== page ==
Start Planning Now to Better Manage Your 2014 Taxes

April 29, 2014  | By Kevin Smith

Now that tax season is over and the damage is done, what can you do for 2014 to better manage your taxes? Here are some ideas that may apply to you, in no specific order. We recommend that you consult with a tax professional before making any changes because your specific situation will determine what applies. For the most well informed decisions, we encourage a collaboration of goal-based financial planning with investment and tax strategies.

  • Put more into your 401(k) if you can. You can put up to $17,500 into your account before taxes in 2014. If you are over 50, you can save an additional $5,500. Do not plan on using the money you put into your 401(k) before age 59 ½ to avoid penalties and make sure you have ample cash flow and access to liquid funds before increasing your contributions. If you do not have access to a 401(k), you may be eligible for an IRA. If you are a small business owner without a 401(k), you may want to consider a SEP or SIMPLE IRA.
  • File jointly as a same-sex married couple. In June 2013, the U.S. Supreme Court struck down the federal Defense of Marriage Act. Two months later, in August, the IRS and the U.S. Treasury Department issued a statement announcing that any same-sex couple that’s “legally married in jurisdictions that recognize their marriages” will be given tax treatment as a married couple.
  • Maximize health savings accounts (HSAs) contributions. If you are comfortable with a high deductible health plan, you will benefit from lower premiums and tax deductible contributions to your HSA account up to $6,450 in 2014 for a family plan.
  • Consider an Oil & Gas Partnership investment. Certain types of oil & gas drilling partnerships are eligible for deductions of 80-90% of your investment (each program is different), as well as a deduction for depletion allowance write offs that pass through to you over a period of years. There are significant risks associated with these programs, they are illiquid, subject to oil & gas price changes, eligibility is limited, and minimum investments are often $25k or more. Make sure you are very educated about these investments before you participate.
  • Withhold the proper amount. If you receive bonuses or commission checks, you may want to adjust your withholdings during those pay periods to avoid sending too much to the IRS. Your payroll system probably assumes that your large bonus check represents the amount you receive every pay period, so the withholdings are inflated.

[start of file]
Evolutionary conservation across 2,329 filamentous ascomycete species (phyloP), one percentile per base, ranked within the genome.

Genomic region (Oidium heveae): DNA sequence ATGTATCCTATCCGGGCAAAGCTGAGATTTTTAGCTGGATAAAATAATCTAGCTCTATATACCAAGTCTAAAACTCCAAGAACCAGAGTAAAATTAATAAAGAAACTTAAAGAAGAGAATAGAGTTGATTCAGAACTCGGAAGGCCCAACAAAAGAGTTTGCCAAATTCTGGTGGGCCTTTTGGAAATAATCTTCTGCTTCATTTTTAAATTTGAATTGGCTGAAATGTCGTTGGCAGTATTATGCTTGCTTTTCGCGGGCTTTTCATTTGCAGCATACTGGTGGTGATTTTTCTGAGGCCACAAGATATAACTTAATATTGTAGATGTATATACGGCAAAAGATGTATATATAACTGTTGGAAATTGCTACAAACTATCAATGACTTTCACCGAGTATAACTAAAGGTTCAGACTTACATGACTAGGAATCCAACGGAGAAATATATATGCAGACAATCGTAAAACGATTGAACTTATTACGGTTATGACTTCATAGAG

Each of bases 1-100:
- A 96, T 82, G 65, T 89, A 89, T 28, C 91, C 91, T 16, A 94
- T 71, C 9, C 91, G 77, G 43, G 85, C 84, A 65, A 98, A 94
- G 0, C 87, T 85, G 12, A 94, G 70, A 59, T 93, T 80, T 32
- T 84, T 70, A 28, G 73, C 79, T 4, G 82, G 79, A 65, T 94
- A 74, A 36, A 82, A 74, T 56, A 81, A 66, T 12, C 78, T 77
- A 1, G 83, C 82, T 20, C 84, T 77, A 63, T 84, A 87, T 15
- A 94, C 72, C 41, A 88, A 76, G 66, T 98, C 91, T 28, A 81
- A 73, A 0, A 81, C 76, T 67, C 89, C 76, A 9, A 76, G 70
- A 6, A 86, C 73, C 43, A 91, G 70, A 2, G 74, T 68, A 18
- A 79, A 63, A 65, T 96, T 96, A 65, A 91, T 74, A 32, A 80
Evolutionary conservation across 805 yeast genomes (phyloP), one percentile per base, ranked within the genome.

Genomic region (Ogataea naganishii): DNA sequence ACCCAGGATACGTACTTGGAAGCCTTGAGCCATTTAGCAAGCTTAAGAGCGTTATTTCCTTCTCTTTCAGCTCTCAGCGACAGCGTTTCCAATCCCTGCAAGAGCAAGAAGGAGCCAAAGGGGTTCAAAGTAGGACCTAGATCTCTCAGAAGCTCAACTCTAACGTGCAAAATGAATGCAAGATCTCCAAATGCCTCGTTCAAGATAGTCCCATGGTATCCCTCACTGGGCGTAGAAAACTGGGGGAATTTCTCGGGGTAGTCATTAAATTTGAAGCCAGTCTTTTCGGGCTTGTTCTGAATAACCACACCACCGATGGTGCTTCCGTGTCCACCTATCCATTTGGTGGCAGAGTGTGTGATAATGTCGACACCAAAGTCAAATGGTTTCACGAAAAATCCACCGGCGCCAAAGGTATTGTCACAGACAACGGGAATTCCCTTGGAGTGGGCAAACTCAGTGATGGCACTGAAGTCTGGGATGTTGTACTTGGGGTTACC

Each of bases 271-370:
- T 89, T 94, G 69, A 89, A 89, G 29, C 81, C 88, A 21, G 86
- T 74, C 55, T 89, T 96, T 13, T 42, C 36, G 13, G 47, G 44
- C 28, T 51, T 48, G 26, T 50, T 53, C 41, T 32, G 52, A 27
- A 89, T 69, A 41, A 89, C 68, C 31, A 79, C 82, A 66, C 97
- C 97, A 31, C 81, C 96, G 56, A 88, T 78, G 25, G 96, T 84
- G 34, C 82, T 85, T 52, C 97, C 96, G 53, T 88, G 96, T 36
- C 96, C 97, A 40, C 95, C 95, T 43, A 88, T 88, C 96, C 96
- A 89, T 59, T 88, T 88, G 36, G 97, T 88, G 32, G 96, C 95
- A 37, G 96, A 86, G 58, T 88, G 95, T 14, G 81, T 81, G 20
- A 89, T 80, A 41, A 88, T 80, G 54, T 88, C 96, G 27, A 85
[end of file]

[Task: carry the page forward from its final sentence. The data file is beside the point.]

• Consider a 529 Plan If you are saving for your kids’ college expenses. If you use the funds for college, you will not pay taxes on the account. Keep in mind that if you take the funds out for non-college expense use, you will pay a penalty and taxes.
  • Claim a Home Office Deduction if you work from home. Qualified freelancers, contractors and business owners can now claim a flat home office deduction of $5 per square foot, up to a maximum of 300 square feet. (Before 2013, you had to maintain actual records of the cost of maintaining that home office space.)
  • Have you received Restricted Stock from a private company? Consider the 83(b) election. If you receive restricted stock at a low cost basis and you expect the value of the stock to appreciate considerably, you may want to elect 83(b) and pay income taxes on the value of the shares upon receipt, rather than pay income tax rates on the value of the shares when they vest – perhaps years later. It is important to be educated about the pros and cons of this decision before taking action.
  • Save receipts for medical expenses and unreimbursed business expenses. You may be eligible for deductions.
Posted in: Tax Planning
Kevin X. Smith, CFA
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Kevin is responsible for advising clients for whom he is the lead financial advisor. He also manages the operations and development of the firm, and oversees all of the investments of Austin Wealth Management clients. Kevin is on a mission…Read More

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